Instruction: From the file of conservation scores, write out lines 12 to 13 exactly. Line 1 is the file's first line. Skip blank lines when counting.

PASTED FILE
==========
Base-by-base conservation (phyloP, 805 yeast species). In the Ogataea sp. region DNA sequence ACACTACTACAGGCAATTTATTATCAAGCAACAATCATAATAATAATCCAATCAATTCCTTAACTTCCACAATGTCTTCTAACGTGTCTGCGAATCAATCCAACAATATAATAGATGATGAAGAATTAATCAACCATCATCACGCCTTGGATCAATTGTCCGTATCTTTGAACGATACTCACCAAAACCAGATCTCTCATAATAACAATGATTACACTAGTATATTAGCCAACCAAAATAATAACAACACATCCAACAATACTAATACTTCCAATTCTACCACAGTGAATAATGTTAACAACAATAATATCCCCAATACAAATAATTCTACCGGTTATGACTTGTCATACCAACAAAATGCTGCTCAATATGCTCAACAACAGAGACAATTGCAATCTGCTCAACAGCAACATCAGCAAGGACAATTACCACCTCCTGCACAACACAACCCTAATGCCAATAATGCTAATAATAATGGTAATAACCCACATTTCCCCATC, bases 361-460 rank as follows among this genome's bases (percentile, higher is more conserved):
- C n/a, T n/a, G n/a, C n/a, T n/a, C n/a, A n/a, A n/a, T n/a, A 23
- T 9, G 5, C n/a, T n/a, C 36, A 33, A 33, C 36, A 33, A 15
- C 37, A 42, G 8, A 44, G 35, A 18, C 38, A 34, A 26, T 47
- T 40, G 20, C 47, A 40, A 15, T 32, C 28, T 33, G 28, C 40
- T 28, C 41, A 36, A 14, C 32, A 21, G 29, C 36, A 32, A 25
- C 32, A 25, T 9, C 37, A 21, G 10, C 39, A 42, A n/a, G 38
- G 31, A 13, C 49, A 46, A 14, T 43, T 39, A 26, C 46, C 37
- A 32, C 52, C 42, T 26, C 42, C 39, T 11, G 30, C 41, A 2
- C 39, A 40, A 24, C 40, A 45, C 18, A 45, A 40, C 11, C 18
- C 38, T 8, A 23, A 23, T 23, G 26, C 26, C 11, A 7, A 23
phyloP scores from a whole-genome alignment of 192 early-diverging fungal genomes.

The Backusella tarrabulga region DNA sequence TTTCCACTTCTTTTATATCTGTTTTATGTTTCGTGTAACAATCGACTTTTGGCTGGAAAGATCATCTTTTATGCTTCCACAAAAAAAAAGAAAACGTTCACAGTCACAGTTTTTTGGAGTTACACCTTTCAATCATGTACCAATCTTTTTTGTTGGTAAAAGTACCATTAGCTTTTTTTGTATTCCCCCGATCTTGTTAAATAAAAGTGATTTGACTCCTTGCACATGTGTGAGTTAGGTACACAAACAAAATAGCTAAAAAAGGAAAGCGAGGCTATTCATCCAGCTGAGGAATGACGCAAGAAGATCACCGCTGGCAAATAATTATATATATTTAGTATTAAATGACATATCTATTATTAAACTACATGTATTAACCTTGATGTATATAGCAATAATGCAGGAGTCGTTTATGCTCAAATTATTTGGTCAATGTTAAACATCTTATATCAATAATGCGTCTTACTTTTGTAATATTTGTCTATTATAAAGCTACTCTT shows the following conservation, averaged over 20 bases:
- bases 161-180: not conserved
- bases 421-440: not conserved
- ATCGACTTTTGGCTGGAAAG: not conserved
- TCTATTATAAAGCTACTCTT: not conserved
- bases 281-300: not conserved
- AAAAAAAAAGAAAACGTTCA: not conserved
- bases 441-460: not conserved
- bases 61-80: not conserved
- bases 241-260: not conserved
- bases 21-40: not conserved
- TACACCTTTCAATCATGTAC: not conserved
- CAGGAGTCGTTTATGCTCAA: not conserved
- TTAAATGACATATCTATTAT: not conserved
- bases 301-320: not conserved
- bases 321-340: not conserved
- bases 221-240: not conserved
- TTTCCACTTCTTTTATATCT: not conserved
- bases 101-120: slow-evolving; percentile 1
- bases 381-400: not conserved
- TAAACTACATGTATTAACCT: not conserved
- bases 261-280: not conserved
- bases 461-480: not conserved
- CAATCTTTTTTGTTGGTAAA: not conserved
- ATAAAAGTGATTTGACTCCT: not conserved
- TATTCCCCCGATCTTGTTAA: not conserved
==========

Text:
phyloP scores from a whole-genome alignment of 192 early-diverging fungal genomes.

The Backusella tarrabulga region DNA sequence TTTCCACTTCTTTTATATCTGTTTTATGTTTCGTGTAACAATCGACTTTTGGCTGGAAAGATCATCTTTTATGCTTCCACAAAAAAAAAGAAAACGTTCACAGTCACAGTTTTTTGGAGTTACACCTTTCAATCATGTACCAATCTTTTTTGTTGGTAAAAGTACCATTAGCTTTTTTTGTATTCCCCCGATCTTGTTAAATAAAAGTGATTTGACTCCTTGCACATGTGTGAGTTAGGTACACAAACAAAATAGCTAAAAAAGGAAAGCGAGGCTATTCATCCAGCTGAGGAATGACGCAAGAAGATCACCGCTGGCAAATAATTATATATATTTAGTATTAAATGACATATCTATTATTAAACTACATGTATTAACCTTGATGTATATAGCAATAATGCAGGAGTCGTTTATGCTCAAATTATTTGGTCAATGTTAAACATCTTATATCAATAATGCGTCTTACTTTTGTAATATTTGTCTATTATAAAGCTACTCTT shows the following conservation, averaged over 20 bases: